- Once Upon a Town by Bob Greene
I had high hopes for this one. One of my favorite reading interests is WWII testimonials (not about military history though) and there isn't much about the home front. The relevant content of this book could have been condensed into a magazine or even newspaper article. When Greene found an original player, he basically wrote a transcript of his/her speech. It made some sense, since they are a dying generation, but it doesn't make for enthralling reading. The North Platte Canteen is an amazing piece of disappearing history and tells a beautiful story about the kind of Americans we should all be. The best part of the book highlights the pure patriotism and compassion of a seemingly average town.
Monday, June 21, 2004
- The Time Traveler's Wife by Audrey Niffenegger
Very interesting novel. Parts of it are beautifully written, but remarkably free of pretension. It falls into that category of passionate (not necessarily romantic) novels for women that have a bittersweet, if not outright tragic, ending. Think Anita Shreve or Alice Sebold. I don't know that I like those as a genre. You can't really enjoy them unless you're in a dark mood. The unusual thing about this novel is the time travel element. Towards the middle of the book, Niffenegger made good use of the advantages by foreshadowing the climax and denouement of the novel. In this case, I'm grateful because it would have been too much to take all at once in the end. It was rather artfully done. Generally, the action was all over (between the 1960's to the 1990's), but her gradual intentions were pretty easy to follow. I think that that is why I liked this book much more than I thought I would - the author isn't trying to play games with you. Unfortunately, the characters were not that appealing. I think they were too human, too much like people you'd meet at school or at work. Bleh. I like my realism to stay where it is and out of my books, thank you. What's the point of reading for pleasure if the people you meet on paper aren't any better than the people that depress you in the news? They'd make for an interesting movie, though. This book was made to be a movie. I can imagine Jude Law or Robert Sean Leonard playing Henry and Jennifer Connelly or Naomi Watts as Clare.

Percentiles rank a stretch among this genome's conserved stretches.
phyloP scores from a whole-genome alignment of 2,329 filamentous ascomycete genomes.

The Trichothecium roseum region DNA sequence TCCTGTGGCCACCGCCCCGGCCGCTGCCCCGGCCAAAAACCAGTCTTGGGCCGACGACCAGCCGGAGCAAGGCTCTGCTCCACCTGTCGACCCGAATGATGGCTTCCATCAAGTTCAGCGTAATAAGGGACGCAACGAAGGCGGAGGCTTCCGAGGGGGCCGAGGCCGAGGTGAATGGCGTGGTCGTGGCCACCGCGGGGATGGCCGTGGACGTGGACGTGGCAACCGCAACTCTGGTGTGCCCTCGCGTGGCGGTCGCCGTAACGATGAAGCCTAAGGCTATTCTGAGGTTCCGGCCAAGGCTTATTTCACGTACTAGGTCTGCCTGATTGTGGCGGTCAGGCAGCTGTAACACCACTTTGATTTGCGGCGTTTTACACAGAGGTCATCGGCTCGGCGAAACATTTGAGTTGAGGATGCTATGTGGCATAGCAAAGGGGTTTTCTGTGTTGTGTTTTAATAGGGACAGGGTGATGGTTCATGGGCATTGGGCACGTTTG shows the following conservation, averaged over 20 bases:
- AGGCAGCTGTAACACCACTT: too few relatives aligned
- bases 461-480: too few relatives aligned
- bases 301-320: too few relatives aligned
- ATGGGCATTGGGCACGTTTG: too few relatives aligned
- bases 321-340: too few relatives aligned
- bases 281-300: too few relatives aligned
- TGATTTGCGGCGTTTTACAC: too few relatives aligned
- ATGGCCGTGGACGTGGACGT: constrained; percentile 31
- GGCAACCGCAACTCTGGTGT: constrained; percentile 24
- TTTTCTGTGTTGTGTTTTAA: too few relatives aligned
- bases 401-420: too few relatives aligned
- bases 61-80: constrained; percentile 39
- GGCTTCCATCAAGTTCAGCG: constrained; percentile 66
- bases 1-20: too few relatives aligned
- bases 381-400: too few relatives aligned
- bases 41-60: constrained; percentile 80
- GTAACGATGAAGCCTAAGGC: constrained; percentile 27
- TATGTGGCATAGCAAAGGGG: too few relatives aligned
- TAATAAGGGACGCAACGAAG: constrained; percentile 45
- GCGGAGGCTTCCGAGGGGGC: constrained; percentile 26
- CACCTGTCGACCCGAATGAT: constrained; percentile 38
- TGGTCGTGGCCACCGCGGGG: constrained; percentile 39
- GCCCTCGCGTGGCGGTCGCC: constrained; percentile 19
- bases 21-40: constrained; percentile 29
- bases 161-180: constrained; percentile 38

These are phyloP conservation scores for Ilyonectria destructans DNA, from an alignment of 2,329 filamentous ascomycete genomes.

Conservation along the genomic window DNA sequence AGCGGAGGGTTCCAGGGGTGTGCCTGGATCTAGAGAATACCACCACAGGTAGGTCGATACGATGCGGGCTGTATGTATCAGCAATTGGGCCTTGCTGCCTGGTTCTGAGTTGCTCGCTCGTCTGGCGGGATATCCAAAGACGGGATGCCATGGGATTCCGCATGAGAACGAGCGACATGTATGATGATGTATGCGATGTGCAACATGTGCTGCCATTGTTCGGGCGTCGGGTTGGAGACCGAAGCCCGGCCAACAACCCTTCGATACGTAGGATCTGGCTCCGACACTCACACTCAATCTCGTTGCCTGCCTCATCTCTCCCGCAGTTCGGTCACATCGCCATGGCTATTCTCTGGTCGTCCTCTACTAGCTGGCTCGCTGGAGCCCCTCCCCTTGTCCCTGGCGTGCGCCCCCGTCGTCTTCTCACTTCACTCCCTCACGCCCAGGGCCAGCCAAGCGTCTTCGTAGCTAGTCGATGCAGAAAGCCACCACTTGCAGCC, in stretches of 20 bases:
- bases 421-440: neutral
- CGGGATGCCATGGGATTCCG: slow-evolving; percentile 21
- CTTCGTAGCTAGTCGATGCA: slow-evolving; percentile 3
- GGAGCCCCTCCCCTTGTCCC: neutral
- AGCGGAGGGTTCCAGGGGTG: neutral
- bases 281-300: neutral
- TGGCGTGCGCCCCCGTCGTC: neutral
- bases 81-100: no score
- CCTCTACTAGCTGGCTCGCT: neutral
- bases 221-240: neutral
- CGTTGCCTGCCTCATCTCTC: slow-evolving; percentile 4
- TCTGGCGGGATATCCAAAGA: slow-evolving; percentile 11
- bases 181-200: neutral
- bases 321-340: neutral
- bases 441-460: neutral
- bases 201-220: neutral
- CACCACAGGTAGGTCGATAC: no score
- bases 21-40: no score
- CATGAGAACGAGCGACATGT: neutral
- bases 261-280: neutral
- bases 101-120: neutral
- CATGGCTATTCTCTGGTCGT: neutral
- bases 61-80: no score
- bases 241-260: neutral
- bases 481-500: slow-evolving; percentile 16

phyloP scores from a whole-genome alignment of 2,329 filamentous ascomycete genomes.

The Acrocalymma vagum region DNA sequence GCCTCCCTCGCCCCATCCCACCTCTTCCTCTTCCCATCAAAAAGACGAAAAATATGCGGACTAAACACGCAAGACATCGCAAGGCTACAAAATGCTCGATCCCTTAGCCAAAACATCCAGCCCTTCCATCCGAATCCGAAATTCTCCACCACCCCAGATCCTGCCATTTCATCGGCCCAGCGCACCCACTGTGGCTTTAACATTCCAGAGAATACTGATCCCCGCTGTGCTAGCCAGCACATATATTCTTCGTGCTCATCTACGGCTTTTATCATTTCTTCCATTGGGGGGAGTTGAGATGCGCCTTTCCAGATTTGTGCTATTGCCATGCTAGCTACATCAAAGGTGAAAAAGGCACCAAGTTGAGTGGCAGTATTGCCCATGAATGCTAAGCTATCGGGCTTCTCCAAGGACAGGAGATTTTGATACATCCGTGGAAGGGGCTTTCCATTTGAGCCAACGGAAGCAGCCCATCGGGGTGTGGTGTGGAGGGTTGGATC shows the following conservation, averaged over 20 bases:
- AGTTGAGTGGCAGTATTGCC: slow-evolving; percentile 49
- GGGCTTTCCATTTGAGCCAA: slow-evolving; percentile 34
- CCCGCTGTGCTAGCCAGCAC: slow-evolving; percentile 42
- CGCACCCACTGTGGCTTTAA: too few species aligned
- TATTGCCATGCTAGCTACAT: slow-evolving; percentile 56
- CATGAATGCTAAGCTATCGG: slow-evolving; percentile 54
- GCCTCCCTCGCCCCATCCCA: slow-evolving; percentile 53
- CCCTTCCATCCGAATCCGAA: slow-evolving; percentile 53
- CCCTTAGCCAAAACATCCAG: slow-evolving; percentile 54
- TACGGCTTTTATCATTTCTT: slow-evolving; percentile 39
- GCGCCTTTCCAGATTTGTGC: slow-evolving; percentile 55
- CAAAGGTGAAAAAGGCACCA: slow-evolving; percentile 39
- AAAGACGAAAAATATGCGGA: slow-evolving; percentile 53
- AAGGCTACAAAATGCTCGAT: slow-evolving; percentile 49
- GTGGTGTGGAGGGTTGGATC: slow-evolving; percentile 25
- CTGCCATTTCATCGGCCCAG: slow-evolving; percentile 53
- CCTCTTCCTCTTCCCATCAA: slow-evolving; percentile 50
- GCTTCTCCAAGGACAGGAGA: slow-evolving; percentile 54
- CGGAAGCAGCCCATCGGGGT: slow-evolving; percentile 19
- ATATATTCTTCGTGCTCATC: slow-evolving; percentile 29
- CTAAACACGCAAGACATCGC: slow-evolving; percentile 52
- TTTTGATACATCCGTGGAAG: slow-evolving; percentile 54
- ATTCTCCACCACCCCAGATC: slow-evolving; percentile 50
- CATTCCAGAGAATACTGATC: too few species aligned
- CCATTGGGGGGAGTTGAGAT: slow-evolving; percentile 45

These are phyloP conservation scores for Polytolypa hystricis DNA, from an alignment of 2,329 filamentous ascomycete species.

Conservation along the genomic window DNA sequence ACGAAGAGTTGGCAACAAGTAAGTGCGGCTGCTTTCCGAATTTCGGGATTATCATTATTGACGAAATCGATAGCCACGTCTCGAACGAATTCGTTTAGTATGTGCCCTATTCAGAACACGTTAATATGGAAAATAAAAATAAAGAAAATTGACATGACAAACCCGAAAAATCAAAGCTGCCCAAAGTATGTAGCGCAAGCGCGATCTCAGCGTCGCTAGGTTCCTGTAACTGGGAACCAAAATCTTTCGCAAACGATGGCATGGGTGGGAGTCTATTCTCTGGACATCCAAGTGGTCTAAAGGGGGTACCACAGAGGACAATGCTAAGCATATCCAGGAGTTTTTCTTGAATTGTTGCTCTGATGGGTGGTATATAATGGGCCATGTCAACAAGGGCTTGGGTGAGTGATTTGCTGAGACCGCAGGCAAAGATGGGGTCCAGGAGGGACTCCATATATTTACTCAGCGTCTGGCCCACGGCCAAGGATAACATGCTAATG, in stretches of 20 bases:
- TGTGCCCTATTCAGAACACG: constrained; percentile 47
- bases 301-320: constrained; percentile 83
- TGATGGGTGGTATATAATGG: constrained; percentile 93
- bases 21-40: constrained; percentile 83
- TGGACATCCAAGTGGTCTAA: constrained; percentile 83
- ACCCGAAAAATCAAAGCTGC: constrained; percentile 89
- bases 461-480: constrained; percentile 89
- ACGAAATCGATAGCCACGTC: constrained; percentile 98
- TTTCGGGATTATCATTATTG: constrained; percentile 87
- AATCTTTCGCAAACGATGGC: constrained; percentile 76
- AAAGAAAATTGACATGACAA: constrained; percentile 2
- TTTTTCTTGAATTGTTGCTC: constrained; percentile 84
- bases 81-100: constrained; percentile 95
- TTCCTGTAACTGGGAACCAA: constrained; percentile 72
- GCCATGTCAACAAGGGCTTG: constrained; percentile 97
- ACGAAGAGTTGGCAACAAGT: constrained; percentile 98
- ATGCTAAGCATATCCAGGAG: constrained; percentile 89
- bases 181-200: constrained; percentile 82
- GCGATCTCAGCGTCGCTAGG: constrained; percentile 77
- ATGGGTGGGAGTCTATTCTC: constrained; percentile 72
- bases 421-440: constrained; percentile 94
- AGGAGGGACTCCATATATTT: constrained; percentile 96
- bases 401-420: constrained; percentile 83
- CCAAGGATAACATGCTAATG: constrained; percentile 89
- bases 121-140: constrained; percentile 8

Thursday, June 17, 2004
Wednesday, June 16, 2004
- The Borrowers Afield by Mary Norton